3. A short story

Also in 2012, best-selling U.S. author Kim Harrison published a short story titled "Pet Shop Boys" as part of her collection Into the Woods, though now it's also available separately as a paid download. From what I've read about it online, it appears to be a supernatural tale (her specialty) that deals with vampires (yes, still more pop-culture vampires!) and—you got it—a pet shop. But it apparently has nothing at all to do with Chris and Neil. If you wish, you can learn a little more about this short story on Amazon and elsewhere online, including Ms. Harrison's own website.

4. A pet shop in Blackpool

Chris's home town of Blackpool is also home to a pet shop whose proprietors have obviously named themselves after their famous native son's band, though they've modified the spelling slightly: Pet Shop Boyz, with a z. They have a website, if you care to check it out.

5. A children's puppet show

South Africa's 2013 National Arts Festival features a puppet show put on by children titled The Pet Shop Boys. As the festival's website describes it, "What happens when the last surviving dodo ends up in Mrs Grimstone’s Pet Shop? This delightful tale is told through dynamic storytelling and large puppets. Fantastic theatre for kids by kids!" Sounds delightful.

6. Another pet shop/dog parlor, this one in Hamburg, Germany

And, once again, it's called "Pet Shop Boyz" with a z. It seems almost irresistible, doesn't it, when you've got two guys—who are almost certainly fans—running such a business together. Of course, they also have a website.

7. And yet another pet grooming service, this time in Hong Kong

Actually, this one—"Pet Shop Boys Grooming House"—was established way back in 1991, when our Boys were somewhat less iconic than they are today. So I admire their foresight. Unlike the others, however, they don't appear to have a website of their own.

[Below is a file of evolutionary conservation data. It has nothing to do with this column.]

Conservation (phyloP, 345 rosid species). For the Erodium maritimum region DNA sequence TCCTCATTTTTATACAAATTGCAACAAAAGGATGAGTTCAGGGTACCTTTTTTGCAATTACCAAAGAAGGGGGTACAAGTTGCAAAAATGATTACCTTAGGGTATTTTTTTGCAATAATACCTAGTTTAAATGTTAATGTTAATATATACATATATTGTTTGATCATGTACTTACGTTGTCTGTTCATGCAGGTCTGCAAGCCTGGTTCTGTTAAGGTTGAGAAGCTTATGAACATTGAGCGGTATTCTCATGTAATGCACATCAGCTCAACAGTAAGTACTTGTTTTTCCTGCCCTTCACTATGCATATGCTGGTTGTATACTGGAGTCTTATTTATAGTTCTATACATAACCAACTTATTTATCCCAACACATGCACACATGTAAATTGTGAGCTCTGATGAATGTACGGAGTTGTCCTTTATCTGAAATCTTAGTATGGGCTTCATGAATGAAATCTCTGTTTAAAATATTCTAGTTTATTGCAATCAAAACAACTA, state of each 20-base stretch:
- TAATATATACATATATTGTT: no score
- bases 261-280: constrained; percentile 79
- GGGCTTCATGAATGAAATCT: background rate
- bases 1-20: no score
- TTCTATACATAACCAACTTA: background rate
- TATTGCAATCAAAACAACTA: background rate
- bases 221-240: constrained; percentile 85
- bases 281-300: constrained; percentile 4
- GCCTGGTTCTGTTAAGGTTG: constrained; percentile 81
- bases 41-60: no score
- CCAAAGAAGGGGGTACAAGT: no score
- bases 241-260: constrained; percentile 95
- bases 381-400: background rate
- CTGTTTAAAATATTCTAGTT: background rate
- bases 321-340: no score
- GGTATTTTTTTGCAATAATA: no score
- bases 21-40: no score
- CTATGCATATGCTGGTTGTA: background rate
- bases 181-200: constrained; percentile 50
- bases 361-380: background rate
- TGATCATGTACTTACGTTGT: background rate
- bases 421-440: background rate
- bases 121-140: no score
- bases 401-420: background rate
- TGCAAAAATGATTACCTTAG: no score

8. Characters in a novel

Death Drops: A Natural Remedies Mystery, a novel published in 2012 by U.S. author Chrystle Fiedler, includes a couple of characters named Lenny and Billy who on several occasions are referred to as "pet shop boys" (invariably with initial lower-case letters) because they indeed run a pet shop. While these are of course not our Pet Shop Boys, the author's repeated use of the phrase is undoubtedly a playful allusion to them.

9. A pair of rats—literally

Mainely Rat Rescue is an organization based in the U.S. northeastern state of Maine with the mission (as stated by their website) to "rescue and rehome unwanted domestic pet rats." They happen to have a page devoted to a pair of rats named "Neil Tennant" and "Chris Lowe": collectively, "Pet Shop Boys." The two had bonded and were considered inseparable. Unfortunately, however, rat Chris passed away in January 2014 during neutering surgery—oh, it would be wicked of me to make a snarky comment about that—leaving rat Neil all by himself.